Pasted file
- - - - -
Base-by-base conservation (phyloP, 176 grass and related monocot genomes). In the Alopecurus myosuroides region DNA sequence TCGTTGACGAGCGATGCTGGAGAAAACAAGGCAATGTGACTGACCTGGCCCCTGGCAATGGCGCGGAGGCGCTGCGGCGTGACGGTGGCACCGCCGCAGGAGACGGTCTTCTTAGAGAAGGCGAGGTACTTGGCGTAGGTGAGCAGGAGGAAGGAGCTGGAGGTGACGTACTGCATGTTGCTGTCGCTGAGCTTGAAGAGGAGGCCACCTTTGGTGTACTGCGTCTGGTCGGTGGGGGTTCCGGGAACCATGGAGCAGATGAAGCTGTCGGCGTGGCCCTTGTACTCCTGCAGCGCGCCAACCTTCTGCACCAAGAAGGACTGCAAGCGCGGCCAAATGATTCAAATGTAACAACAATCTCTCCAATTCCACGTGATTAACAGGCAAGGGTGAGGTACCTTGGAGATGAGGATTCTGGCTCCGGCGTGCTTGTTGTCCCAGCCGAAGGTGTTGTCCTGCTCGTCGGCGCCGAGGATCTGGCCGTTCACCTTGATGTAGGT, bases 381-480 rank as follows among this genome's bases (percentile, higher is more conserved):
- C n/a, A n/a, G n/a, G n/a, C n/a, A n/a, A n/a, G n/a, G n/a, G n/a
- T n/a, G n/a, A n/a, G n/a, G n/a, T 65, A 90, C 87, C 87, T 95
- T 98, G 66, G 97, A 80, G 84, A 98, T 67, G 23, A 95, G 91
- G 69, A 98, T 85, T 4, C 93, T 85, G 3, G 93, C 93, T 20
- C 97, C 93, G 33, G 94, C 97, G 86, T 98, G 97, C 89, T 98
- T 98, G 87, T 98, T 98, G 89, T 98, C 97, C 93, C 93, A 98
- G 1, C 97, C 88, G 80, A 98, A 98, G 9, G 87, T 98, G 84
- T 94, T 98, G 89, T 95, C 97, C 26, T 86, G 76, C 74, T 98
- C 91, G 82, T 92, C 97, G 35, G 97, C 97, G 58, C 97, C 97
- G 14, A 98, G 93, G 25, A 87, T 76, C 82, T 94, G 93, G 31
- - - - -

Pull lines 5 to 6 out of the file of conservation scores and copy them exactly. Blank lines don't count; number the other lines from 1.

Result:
- G 69, A 98, T 85, T 4, C 93, T 85, G 3, G 93, C 93, T 20
- C 97, C 93, G 33, G 94, C 97, G 86, T 98, G 97, C 89, T 98